Reefers-- propane/110 or 110/ inverter/batteries

Discussion in 'General RVing' started by motorcar, Jul 21, 2010.

  1. motorcar

    motorcar New Member

    I have been reading about reefers. Some recommend propane/110, others 12 volt, yet others have taken out their gas reefer and replaced it with a 110 off the shelf model, and used an inverter to run it.
    Are there any sites that anyone knows of that talks directly about this subject, pros cons etc.
    Does anyone know if you do one or the other, gas/110, 110 reefer- inverter- batteries, does the price come out about the same?
    I am thinking of building a camper, but want to read up on all the different options then try to decide the best way to do it, maybe not the cheapest.
    Are there good reefers out there that are 110v, but draw little current. I checked some sites, but none list amp. draw. Everything else but.
    Thanks Tom
  2. Kirk

    Kirk Senior Member

    Re: Reefers-- propane/110 or 110/ inverter/batteries

    Lots of questions with little organization, but I'll try to answer. There is a very simple reason that most RVs have for years come with a refrigerator that uses either propane or 120V-AC power. It is quite simply to allow you to operate that refrigerator when you have no supply of 120V-AC power and only one or two batteries for 12V. An RV refrigerator is an absorption refrigerator and does not have a compressor or any moving parts. If you put one of these in it will allow you to go for days with no outside power source and few batteries.

    If you do a little bit of price checking you can very quickly discover the #1 reason that some people replace the absorption refrigerator with a 120V house style and that is price. The typical RV type refrigerator will cost about $1200 to $1600, while the same size of 120V household refrigerator will cost $300 - $500. But the catch is that you need 120V power to supply it. If you stop in a place that has 120V shore power available every night, then you can probably do fine with the house type unit as they will generally stay cool for a day with no power, if you start with them pretty cold. Most of the draw about 3 - 5A of power when the compressor is running, a few up to 10A. Now if you supply that from a 12V/120V inverter, that converts to about 11 times the amount at 120V, or 33 - 55A of 12V-DC power. That means that to supply power to the refrigerator while traveling you will need a larger alternator that is standard on most vehicles to have enough power to run the other needs as well as the refrigerator. It also will mean that you will need two to four extra batteries just to run the refrigerator when you stop for the night in hot weather, with no shore power.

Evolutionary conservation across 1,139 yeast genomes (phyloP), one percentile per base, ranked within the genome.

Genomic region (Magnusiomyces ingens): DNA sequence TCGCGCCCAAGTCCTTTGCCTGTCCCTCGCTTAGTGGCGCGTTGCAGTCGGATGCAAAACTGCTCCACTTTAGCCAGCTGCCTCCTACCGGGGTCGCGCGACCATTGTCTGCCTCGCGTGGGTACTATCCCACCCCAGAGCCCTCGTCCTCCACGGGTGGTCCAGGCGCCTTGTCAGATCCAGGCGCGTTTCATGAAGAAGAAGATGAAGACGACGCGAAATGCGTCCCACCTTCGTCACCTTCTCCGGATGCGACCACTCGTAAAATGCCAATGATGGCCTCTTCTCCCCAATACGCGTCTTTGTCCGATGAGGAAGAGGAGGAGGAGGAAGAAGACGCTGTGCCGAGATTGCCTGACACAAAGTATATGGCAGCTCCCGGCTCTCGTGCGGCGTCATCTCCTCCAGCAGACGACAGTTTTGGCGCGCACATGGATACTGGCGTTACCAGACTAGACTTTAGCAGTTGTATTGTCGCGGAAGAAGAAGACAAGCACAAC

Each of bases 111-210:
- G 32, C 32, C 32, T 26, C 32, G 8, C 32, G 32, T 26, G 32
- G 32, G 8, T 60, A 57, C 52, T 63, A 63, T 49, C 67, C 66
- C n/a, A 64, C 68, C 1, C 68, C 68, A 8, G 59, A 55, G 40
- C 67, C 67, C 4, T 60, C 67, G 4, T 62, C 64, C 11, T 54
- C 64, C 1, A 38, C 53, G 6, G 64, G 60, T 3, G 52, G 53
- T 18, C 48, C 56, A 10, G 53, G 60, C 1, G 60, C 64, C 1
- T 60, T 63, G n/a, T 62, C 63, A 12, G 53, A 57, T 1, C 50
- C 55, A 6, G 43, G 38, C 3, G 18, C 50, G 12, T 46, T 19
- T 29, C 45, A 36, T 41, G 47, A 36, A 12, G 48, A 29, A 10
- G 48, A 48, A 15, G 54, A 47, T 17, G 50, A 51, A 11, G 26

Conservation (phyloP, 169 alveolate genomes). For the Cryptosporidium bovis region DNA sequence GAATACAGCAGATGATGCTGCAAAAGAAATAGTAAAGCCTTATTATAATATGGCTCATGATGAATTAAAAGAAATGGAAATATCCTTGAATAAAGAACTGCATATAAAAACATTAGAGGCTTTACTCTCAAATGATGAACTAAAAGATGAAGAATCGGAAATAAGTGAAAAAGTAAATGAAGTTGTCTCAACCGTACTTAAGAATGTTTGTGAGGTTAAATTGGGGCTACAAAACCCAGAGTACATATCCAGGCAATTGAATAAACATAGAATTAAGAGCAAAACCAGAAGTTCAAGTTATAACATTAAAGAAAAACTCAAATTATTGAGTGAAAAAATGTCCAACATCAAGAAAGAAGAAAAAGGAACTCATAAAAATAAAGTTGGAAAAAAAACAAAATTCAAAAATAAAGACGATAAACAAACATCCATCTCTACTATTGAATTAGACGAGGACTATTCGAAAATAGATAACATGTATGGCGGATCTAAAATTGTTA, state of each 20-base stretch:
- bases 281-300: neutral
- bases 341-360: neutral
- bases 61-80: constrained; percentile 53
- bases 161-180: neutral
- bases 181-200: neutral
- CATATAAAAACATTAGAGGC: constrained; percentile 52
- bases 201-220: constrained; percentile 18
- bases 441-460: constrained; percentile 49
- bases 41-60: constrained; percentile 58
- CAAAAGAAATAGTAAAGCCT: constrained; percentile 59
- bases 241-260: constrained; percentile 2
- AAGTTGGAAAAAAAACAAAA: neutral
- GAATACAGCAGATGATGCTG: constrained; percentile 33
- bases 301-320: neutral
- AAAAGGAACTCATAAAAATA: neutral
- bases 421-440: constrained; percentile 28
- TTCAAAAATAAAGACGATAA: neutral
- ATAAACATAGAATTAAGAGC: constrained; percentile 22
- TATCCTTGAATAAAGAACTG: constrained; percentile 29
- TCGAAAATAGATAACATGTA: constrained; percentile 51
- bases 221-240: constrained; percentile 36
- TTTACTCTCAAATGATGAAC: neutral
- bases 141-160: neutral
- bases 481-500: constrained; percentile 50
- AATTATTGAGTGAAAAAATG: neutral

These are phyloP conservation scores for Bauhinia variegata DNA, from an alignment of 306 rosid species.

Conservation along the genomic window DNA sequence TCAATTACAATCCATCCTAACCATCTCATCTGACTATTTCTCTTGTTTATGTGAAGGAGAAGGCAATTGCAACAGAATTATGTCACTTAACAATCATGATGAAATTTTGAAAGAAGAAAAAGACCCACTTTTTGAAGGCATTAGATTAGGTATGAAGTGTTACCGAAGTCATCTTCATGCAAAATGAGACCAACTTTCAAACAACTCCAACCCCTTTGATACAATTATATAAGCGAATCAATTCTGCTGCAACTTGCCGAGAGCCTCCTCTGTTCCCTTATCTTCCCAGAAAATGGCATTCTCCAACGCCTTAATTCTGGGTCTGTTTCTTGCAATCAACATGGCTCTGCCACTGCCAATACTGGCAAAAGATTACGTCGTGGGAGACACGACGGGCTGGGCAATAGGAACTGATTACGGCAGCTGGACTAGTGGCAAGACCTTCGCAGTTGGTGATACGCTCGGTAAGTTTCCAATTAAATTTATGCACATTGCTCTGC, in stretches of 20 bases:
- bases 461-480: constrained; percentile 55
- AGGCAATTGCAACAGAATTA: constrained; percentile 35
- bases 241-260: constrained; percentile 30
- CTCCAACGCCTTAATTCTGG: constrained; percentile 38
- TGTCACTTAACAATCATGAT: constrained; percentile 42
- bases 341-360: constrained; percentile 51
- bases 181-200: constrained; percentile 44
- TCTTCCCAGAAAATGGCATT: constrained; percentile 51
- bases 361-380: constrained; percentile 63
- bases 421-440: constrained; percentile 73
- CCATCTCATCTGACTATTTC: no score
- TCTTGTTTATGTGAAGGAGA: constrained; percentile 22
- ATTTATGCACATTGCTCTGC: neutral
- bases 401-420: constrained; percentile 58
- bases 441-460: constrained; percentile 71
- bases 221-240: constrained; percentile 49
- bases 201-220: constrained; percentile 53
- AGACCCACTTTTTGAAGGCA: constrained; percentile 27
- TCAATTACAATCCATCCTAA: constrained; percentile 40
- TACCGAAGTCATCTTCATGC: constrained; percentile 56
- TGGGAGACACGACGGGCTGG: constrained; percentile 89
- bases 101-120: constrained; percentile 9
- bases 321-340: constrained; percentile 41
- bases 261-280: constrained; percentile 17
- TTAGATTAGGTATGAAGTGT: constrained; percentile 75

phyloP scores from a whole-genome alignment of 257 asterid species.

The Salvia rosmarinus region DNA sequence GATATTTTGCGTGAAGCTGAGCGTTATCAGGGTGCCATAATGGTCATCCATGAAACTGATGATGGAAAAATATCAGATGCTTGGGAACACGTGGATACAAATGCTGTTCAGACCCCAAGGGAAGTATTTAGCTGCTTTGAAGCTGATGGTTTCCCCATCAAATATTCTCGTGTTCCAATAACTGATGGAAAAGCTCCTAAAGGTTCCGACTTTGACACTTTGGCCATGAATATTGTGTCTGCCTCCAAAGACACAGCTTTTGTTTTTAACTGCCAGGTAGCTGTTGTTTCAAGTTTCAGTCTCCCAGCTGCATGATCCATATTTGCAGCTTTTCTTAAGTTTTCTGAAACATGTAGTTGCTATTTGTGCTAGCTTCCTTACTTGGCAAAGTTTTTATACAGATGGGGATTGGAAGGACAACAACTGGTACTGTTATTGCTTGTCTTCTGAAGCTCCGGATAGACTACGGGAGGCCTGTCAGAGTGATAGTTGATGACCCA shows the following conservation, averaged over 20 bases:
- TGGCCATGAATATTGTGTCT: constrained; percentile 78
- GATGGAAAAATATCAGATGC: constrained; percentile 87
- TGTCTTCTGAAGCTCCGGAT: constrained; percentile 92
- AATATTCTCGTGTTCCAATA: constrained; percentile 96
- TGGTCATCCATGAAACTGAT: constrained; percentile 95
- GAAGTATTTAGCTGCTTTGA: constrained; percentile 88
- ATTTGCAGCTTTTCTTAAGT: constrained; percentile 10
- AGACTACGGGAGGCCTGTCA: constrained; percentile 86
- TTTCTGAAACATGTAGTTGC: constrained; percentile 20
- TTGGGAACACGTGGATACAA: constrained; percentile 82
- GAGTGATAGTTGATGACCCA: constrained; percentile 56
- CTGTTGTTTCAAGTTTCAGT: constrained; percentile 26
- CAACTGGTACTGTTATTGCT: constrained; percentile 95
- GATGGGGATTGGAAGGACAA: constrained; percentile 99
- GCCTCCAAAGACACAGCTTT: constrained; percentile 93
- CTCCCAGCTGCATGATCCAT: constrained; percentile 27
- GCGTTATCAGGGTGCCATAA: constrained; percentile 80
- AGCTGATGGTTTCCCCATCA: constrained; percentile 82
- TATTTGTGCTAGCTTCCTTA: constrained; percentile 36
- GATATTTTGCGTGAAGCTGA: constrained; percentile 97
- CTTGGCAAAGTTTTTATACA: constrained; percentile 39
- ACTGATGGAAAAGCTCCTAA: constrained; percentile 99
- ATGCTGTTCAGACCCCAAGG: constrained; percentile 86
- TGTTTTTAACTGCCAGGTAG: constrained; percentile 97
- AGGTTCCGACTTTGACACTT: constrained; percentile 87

There are 12V, compressor refrigerators now coming into the system that are all electric and which have very low current draw, but they are very expensive. Here are links to two sites that sell them:


    As you can see, they are small and very expensive, but they work very well.

    There are now RVs coming to market that use only household appliances and they sell pretty well, but they are not very practical for those who wish to spend much time camped in remote areas with no hook-ups.
  3. Guest

    Guest Guest

    Re: Reefers-- propane/110 or 110/ inverter/batteries

    Not my type of camping ,, i will only stay where there is full hookups ,, never agian will i dry camp ,, i like the easy way of life ,, yes i know it get's costly ,, but what is 60 bucks a night for full hookups ,, and 9 bucks a day for wifi ,,that is my kinda living in an rv ,, but u know what i can afford it for along time ,, so that is the way i go :approve: :approve: :approve: :approve:

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